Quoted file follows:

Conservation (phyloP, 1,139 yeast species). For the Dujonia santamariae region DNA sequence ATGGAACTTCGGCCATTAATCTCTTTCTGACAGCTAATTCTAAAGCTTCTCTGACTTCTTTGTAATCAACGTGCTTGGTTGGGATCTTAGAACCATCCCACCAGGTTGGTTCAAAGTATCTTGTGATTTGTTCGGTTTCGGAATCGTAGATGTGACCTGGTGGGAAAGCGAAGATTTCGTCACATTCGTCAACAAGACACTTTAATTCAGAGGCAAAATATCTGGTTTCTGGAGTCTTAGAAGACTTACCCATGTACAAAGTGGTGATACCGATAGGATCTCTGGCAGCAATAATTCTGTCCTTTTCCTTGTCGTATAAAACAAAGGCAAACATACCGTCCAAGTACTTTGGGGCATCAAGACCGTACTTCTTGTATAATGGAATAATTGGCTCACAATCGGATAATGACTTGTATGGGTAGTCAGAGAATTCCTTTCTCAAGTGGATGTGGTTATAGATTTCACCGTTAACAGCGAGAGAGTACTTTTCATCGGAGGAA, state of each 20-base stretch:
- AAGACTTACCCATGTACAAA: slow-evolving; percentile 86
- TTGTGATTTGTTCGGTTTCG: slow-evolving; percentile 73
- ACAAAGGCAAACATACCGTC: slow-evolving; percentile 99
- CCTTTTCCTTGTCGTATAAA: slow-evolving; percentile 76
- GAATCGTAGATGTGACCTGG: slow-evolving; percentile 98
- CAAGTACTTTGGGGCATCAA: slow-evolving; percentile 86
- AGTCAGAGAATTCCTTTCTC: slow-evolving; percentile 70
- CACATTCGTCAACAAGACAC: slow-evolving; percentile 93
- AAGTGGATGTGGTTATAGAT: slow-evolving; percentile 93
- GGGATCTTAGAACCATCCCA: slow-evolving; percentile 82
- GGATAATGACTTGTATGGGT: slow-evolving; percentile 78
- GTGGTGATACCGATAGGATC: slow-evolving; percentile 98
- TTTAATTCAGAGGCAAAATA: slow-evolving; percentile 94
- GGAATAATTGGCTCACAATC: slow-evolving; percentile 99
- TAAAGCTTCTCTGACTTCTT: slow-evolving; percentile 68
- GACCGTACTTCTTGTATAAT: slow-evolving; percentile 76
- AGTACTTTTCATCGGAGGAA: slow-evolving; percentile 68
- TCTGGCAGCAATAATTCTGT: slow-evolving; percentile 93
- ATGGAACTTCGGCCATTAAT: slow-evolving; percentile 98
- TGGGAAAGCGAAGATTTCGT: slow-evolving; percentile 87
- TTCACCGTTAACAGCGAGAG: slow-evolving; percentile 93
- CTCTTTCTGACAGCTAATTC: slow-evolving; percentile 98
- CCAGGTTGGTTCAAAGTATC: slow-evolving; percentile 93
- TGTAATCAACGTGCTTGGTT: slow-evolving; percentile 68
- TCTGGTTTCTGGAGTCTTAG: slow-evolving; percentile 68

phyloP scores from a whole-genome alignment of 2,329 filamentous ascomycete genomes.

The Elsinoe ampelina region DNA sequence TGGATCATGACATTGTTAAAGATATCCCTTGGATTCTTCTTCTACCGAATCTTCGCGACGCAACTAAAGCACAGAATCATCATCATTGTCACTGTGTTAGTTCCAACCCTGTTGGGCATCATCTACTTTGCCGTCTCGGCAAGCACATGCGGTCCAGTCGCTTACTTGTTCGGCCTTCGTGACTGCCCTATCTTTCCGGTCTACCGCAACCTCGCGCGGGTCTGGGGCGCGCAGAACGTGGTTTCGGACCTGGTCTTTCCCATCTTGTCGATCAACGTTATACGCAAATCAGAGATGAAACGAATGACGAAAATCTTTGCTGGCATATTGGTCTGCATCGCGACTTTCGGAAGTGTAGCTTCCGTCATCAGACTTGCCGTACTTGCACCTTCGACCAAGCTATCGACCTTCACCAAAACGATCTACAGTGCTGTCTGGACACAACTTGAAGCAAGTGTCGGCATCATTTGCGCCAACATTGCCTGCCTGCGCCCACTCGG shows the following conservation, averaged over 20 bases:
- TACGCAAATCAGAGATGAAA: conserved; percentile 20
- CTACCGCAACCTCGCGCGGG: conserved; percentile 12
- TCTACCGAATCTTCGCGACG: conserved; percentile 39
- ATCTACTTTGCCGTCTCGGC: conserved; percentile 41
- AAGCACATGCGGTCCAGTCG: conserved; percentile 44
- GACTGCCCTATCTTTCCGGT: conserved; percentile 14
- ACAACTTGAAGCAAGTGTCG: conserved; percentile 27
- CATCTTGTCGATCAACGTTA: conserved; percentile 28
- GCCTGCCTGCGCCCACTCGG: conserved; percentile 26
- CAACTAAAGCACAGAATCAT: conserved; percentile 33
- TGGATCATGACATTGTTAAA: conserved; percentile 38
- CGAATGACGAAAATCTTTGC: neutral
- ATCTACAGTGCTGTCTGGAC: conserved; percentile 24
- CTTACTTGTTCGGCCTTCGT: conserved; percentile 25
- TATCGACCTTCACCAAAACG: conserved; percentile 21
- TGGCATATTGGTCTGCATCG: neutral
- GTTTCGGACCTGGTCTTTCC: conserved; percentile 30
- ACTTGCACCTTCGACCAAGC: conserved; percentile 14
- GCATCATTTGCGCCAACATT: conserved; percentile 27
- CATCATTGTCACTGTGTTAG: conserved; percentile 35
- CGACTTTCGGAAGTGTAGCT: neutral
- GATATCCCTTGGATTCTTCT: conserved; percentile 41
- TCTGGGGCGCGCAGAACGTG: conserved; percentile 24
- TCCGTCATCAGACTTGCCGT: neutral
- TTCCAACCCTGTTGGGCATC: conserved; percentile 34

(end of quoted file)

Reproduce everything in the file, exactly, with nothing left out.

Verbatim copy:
Conservation (phyloP, 1,139 yeast species). For the Dujonia santamariae region DNA sequence ATGGAACTTCGGCCATTAATCTCTTTCTGACAGCTAATTCTAAAGCTTCTCTGACTTCTTTGTAATCAACGTGCTTGGTTGGGATCTTAGAACCATCCCACCAGGTTGGTTCAAAGTATCTTGTGATTTGTTCGGTTTCGGAATCGTAGATGTGACCTGGTGGGAAAGCGAAGATTTCGTCACATTCGTCAACAAGACACTTTAATTCAGAGGCAAAATATCTGGTTTCTGGAGTCTTAGAAGACTTACCCATGTACAAAGTGGTGATACCGATAGGATCTCTGGCAGCAATAATTCTGTCCTTTTCCTTGTCGTATAAAACAAAGGCAAACATACCGTCCAAGTACTTTGGGGCATCAAGACCGTACTTCTTGTATAATGGAATAATTGGCTCACAATCGGATAATGACTTGTATGGGTAGTCAGAGAATTCCTTTCTCAAGTGGATGTGGTTATAGATTTCACCGTTAACAGCGAGAGAGTACTTTTCATCGGAGGAA, state of each 20-base stretch:
- AAGACTTACCCATGTACAAA: slow-evolving; percentile 86
- TTGTGATTTGTTCGGTTTCG: slow-evolving; percentile 73
- ACAAAGGCAAACATACCGTC: slow-evolving; percentile 99
- CCTTTTCCTTGTCGTATAAA: slow-evolving; percentile 76
- GAATCGTAGATGTGACCTGG: slow-evolving; percentile 98
- CAAGTACTTTGGGGCATCAA: slow-evolving; percentile 86
- AGTCAGAGAATTCCTTTCTC: slow-evolving; percentile 70
- CACATTCGTCAACAAGACAC: slow-evolving; percentile 93
- AAGTGGATGTGGTTATAGAT: slow-evolving; percentile 93
- GGGATCTTAGAACCATCCCA: slow-evolving; percentile 82
- GGATAATGACTTGTATGGGT: slow-evolving; percentile 78
- GTGGTGATACCGATAGGATC: slow-evolving; percentile 98
- TTTAATTCAGAGGCAAAATA: slow-evolving; percentile 94
- GGAATAATTGGCTCACAATC: slow-evolving; percentile 99
- TAAAGCTTCTCTGACTTCTT: slow-evolving; percentile 68
- GACCGTACTTCTTGTATAAT: slow-evolving; percentile 76
- AGTACTTTTCATCGGAGGAA: slow-evolving; percentile 68
- TCTGGCAGCAATAATTCTGT: slow-evolving; percentile 93
- ATGGAACTTCGGCCATTAAT: slow-evolving; percentile 98
- TGGGAAAGCGAAGATTTCGT: slow-evolving; percentile 87
- TTCACCGTTAACAGCGAGAG: slow-evolving; percentile 93
- CTCTTTCTGACAGCTAATTC: slow-evolving; percentile 98
- CCAGGTTGGTTCAAAGTATC: slow-evolving; percentile 93
- TGTAATCAACGTGCTTGGTT: slow-evolving; percentile 68
- TCTGGTTTCTGGAGTCTTAG: slow-evolving; percentile 68

phyloP scores from a whole-genome alignment of 2,329 filamentous ascomycete genomes.

The Elsinoe ampelina region DNA sequence TGGATCATGACATTGTTAAAGATATCCCTTGGATTCTTCTTCTACCGAATCTTCGCGACGCAACTAAAGCACAGAATCATCATCATTGTCACTGTGTTAGTTCCAACCCTGTTGGGCATCATCTACTTTGCCGTCTCGGCAAGCACATGCGGTCCAGTCGCTTACTTGTTCGGCCTTCGTGACTGCCCTATCTTTCCGGTCTACCGCAACCTCGCGCGGGTCTGGGGCGCGCAGAACGTGGTTTCGGACCTGGTCTTTCCCATCTTGTCGATCAACGTTATACGCAAATCAGAGATGAAACGAATGACGAAAATCTTTGCTGGCATATTGGTCTGCATCGCGACTTTCGGAAGTGTAGCTTCCGTCATCAGACTTGCCGTACTTGCACCTTCGACCAAGCTATCGACCTTCACCAAAACGATCTACAGTGCTGTCTGGACACAACTTGAAGCAAGTGTCGGCATCATTTGCGCCAACATTGCCTGCCTGCGCCCACTCGG shows the following conservation, averaged over 20 bases:
- TACGCAAATCAGAGATGAAA: conserved; percentile 20
- CTACCGCAACCTCGCGCGGG: conserved; percentile 12
- TCTACCGAATCTTCGCGACG: conserved; percentile 39
- ATCTACTTTGCCGTCTCGGC: conserved; percentile 41
- AAGCACATGCGGTCCAGTCG: conserved; percentile 44
- GACTGCCCTATCTTTCCGGT: conserved; percentile 14
- ACAACTTGAAGCAAGTGTCG: conserved; percentile 27
- CATCTTGTCGATCAACGTTA: conserved; percentile 28
- GCCTGCCTGCGCCCACTCGG: conserved; percentile 26
- CAACTAAAGCACAGAATCAT: conserved; percentile 33
- TGGATCATGACATTGTTAAA: conserved; percentile 38
- CGAATGACGAAAATCTTTGC: neutral
- ATCTACAGTGCTGTCTGGAC: conserved; percentile 24
- CTTACTTGTTCGGCCTTCGT: conserved; percentile 25
- TATCGACCTTCACCAAAACG: conserved; percentile 21
- TGGCATATTGGTCTGCATCG: neutral
- GTTTCGGACCTGGTCTTTCC: conserved; percentile 30
- ACTTGCACCTTCGACCAAGC: conserved; percentile 14
- GCATCATTTGCGCCAACATT: conserved; percentile 27
- CATCATTGTCACTGTGTTAG: conserved; percentile 35
- CGACTTTCGGAAGTGTAGCT: neutral
- GATATCCCTTGGATTCTTCT: conserved; percentile 41
- TCTGGGGCGCGCAGAACGTG: conserved; percentile 24
- TCCGTCATCAGACTTGCCGT: neutral
- TTCCAACCCTGTTGGGCATC: conserved; percentile 34